In 1500 and 1512, the core of the Holy Roman Empire was divided into Imperial Circles. These included Bavarian, Franconian, Upper and Lower Saxon, Swabian, Upper Rhenish, Lower Rhenish–Westphalian, Austrian, Burgundian, and Electoral Rhenish Circles. Territories within the Imperial Circles are sometimes considered to make up the Kingdom of Germany. Outside of the Imperial Circles were the lands of the Bohemian Crown (included Silesia), the Old Swiss Confederacy (1291–1798), as well as the Italian territories. Imperial Circles consisted of Imperial Estates, ruled by Imperial Princes. The Imperial Diet, the highest representative assembly, consisted of three colleges: an Electoral College of seven Prince-electors, who elected the emperor; a college of Imperial Princes; and a college of Free and Imperial Cities. Charles V was the last Holy Roman Emperor to be crowned by a pope, Pope Clement VII in 1530. Since the 13th century the Holy Roman Emperor had began to lose power and territory...

    The House of Hohenzollern was a German dynasty from Hechingen in Swabia, who took their name from Hohenzollern Castle in the Swabian Alps. Most importantly, the Brandenburg-Prussian branch would rule Brandenburg-Prussia, the Kingdom of Prussia, and the German Empire The first branch was the Swabian branch who ruled Zollern, a county in the Holy Roman Empire which from 1218 was called Hohenzollern, and whose capital became Hechingen. At first they ruled as Counts of Zollern (1061–1204) and Hohenzollern (1204–1575). They would then rule Hohenzollern-Haigerloch, Hohenzollern-Hechingen, and Hohenzollern-Sigmaringen during the period of 1576 to 1849. After 1849 to the present day they continued as Heads of the Princely House of Hohenzollern. Other than the Swabian branch, other ruling branches were: 1. Brandenburg-Prussian branch, which included the Electors and Margraves of Brandenburg, 1415 to 1806. They also included the rulers of Prussia (1525–1918), and the German Emperors (1871–191...

    The House of Habsburg (or House of Austria) was one of the most important dynastic royal houses in the history of Europe. Named after Habsburg Castle (in present-day Switzerland), they were powerful monarchs of many dominions across Europe during the Middle Ages and modern period. It was succeeded by the House of Habsburg-Lorraine(a branch of the House of Lorraine) with the extinction of the male line but the continuation of the female line. The key monarchies for the Houses of Habsburg and Habsburg-Lorraine were the following: 1. Monarchs of Austriabetween 1282 and 1918, as dukes, archdukes or emperors, or female equivalents. The Austrian branch gained many dominions both inside and outside of the Holy Roman Empire. 2. Monarchs of Spain(Castile and Aragon) between 1516 and 1700. The Spanish branch was mostly separate from the Austrian branch, and would have a significant presence in the New World, the Netherlands (then covering the Low Countries), and Italy and its surrounding isla...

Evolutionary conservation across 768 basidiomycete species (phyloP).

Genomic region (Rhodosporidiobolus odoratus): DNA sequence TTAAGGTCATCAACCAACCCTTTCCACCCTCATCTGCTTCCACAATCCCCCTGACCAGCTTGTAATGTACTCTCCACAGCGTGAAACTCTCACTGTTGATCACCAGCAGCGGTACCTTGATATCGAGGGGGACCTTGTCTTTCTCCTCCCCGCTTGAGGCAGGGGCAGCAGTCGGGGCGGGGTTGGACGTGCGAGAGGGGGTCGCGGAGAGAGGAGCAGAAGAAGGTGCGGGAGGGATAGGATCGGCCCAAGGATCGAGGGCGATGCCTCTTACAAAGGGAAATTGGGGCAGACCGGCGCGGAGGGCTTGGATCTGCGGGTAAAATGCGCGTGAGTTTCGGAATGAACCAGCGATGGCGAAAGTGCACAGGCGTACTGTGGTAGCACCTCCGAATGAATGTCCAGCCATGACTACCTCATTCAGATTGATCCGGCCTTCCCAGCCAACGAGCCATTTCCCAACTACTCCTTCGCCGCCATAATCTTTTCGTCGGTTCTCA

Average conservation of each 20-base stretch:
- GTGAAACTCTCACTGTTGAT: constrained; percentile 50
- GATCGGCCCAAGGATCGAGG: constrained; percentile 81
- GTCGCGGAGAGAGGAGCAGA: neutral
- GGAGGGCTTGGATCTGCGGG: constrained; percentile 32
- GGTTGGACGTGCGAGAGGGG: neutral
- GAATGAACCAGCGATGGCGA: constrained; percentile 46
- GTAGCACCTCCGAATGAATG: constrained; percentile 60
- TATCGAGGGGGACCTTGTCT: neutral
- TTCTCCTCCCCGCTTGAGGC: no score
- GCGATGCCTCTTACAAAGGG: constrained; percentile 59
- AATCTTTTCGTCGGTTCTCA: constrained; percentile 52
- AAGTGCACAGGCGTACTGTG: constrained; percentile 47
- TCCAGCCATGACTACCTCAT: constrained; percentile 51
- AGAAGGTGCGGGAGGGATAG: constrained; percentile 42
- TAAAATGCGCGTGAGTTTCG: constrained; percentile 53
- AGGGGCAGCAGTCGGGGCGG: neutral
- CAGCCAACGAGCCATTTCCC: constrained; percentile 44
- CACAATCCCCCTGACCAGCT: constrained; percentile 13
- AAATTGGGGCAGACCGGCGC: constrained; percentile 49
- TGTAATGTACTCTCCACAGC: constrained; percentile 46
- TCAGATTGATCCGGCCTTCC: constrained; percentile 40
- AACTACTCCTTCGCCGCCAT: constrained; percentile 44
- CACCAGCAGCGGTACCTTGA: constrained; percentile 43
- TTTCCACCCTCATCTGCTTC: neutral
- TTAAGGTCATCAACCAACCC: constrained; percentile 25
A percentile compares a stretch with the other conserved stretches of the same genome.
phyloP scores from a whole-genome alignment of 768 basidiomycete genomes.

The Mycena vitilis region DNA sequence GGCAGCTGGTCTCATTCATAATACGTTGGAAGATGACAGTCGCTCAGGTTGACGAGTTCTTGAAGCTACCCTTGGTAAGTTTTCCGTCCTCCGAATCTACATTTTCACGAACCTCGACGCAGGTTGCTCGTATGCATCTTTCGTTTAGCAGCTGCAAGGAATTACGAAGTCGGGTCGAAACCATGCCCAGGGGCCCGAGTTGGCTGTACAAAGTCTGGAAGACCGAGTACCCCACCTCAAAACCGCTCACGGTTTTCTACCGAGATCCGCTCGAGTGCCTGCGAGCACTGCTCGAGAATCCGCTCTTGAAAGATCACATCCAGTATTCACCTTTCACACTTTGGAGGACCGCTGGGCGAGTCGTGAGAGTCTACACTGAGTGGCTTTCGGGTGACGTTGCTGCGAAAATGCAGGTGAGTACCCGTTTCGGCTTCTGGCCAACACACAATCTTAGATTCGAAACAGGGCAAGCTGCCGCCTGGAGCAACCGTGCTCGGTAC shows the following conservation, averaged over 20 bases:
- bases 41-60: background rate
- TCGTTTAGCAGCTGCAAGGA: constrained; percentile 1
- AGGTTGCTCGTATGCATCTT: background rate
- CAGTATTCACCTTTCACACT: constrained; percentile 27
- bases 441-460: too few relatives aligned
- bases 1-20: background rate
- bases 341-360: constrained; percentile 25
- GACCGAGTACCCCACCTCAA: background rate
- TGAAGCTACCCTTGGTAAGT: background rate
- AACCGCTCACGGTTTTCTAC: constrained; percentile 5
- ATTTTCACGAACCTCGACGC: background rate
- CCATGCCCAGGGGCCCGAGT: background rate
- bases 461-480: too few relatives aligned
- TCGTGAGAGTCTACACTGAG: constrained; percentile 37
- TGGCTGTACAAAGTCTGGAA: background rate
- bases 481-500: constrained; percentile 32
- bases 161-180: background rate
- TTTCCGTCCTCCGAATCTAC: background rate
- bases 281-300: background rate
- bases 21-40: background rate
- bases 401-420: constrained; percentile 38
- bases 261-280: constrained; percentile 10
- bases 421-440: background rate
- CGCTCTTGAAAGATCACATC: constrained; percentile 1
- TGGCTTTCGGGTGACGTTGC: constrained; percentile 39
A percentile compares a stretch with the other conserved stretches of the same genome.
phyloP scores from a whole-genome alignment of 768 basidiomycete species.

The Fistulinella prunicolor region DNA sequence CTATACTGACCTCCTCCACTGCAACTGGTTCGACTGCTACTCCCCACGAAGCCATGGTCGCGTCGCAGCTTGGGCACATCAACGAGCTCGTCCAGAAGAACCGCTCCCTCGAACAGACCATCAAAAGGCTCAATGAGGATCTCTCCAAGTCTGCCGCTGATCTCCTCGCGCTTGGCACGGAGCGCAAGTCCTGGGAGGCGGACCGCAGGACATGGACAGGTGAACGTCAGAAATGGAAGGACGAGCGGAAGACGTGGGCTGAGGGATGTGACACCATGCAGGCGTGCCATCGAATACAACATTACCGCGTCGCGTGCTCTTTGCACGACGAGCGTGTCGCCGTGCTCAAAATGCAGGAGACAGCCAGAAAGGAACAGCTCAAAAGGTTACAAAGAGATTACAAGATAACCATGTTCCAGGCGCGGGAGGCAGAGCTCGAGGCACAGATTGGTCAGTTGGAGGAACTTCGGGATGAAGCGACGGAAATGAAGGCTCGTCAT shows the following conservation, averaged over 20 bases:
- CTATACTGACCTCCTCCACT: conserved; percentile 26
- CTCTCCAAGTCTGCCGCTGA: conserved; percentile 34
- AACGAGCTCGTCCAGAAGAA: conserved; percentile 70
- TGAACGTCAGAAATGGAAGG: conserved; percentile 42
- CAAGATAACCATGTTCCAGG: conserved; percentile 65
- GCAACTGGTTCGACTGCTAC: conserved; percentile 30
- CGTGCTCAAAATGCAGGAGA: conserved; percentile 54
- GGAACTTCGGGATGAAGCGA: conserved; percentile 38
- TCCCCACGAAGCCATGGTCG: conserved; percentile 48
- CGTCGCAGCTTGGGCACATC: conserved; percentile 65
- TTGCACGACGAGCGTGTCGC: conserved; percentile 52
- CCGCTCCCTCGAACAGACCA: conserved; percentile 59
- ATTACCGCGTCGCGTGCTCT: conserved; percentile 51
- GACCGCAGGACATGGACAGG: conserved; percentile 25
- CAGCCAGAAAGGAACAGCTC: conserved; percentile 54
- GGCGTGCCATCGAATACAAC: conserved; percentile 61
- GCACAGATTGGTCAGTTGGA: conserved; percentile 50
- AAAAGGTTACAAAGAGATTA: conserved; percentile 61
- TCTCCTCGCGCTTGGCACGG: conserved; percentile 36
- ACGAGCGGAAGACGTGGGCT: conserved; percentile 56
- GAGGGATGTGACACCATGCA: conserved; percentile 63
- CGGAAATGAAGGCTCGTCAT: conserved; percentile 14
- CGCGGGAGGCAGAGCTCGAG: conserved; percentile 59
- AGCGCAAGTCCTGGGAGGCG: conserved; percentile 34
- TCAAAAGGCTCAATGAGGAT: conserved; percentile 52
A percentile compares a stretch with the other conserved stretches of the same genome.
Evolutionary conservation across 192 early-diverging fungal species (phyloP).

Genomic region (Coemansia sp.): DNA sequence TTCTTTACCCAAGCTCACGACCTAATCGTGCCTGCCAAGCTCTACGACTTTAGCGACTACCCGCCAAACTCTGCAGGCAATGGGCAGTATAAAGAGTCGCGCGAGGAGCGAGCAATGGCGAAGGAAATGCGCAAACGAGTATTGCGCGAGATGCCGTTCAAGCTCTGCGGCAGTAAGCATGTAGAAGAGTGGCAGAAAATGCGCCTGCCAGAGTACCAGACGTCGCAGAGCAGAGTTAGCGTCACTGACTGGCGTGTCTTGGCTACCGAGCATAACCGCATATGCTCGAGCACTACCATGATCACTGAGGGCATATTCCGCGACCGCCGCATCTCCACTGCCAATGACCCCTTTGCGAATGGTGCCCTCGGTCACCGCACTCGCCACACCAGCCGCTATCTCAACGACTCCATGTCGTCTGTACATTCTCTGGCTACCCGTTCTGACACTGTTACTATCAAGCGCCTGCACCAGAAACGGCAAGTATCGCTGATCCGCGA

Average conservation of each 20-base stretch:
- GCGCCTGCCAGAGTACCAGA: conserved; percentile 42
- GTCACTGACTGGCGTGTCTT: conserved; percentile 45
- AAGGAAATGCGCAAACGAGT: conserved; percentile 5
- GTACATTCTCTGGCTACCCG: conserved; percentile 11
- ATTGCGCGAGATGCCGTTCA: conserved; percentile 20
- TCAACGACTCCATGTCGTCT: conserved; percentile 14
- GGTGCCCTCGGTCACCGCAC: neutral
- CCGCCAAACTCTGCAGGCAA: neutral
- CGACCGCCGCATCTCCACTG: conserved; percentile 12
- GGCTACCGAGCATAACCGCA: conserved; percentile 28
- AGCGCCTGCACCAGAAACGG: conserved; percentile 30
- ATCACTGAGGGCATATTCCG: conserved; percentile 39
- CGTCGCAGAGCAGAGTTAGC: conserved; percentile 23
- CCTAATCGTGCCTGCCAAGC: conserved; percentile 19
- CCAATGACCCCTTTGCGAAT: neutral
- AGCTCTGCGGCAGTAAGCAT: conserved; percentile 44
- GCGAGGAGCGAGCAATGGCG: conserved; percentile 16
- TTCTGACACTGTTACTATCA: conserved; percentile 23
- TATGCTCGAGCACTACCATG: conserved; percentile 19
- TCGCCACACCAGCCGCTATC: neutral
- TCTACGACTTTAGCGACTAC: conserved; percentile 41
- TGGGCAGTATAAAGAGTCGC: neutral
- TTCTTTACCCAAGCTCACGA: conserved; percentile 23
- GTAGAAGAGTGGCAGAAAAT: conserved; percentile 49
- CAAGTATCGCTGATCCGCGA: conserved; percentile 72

The House of Bourbon was a branch of the Capetian dynasty; it succeeded the House of Capet (987–1328) and Valois kings(1328–1589) as French monarchs. Branches would also become Spanish monarchs (see below), and Grand Dukes of Luxembourg (1964–present), as well as holding many other titles. Henry IV, the Great (1589–1610) was the first Bourbon monarch, who ascended during the turmoil surrounding the French Wars of Religion. He was succeeded by Louis XIII, Louis XIV, Louis XV, and Louis XVI. Louis XVI was deposed in 1792 by the Great French Revolution (1789–1799). The Bourbons were later restored 1815–1830, with Louis XVIII and Charles X; and Louis-Philippe I (of the House of Orléans cadet branch) ruled 1830–1848. Cardinal Richelieu, King Louis XIII's chief minister between 1624–1642, helped transform France into a modern state. Louis XIV (the Great or the Sun King) ruled France between 1643–1715. An absolute monarch, he greatly expanded the Palace of Versailles, and revoked the Edict...

    Protestant Reformation and earlier movements

    The Protestant Reformation was the establishment of Protestantism by in a 16th-century western Europe, whose religion was dominated by the Roman Catholic Church. The Protestant Reformation began in 1517, at Wittenberg, Saxony, when Martin Luther sent his Ninety-Five Thesesto the Archbishop of Mainz; these protested against the sale of plenary indulgences by the clergy. This was not the first time that the Catholic religion had been challenged. For example, in the High Middle Ages the Catharso...

    English Reformation and religious tensions

    English Reformation: took place during the 16th century, when Henry VIII established the Anglican faith, followed by the Dissolution of the Monasteries. The Gunpowder Plot (1605) was an attempted assassination of the Protestant King James I of England by Catholics. The English Civil Wars(1642–1646, 1648–1649, 1649–1651) were partly religious in origin, and were part of the Wars of the Three Kingdoms (of England, Ireland and Scotland) between 1639–1651. Anti-Catholic hysteria resulted in the P...

    Counter-Reformation

    Counter-Reformation: was a period of Catholic resurgence in response to the Reformation. It began with the 25 sessions of the Council of Trent (1545–1563), which led to reform of Church doctrines and teachings, the foundation of seminaries for the training of priests, and new religious orders such as the Jesuits. The Inquisitionwas used to enforce the Counter-Reformation and suppress heresy; it included the Spanish Inquisition, the Roman Inquisition, and Portuguese Inquisition.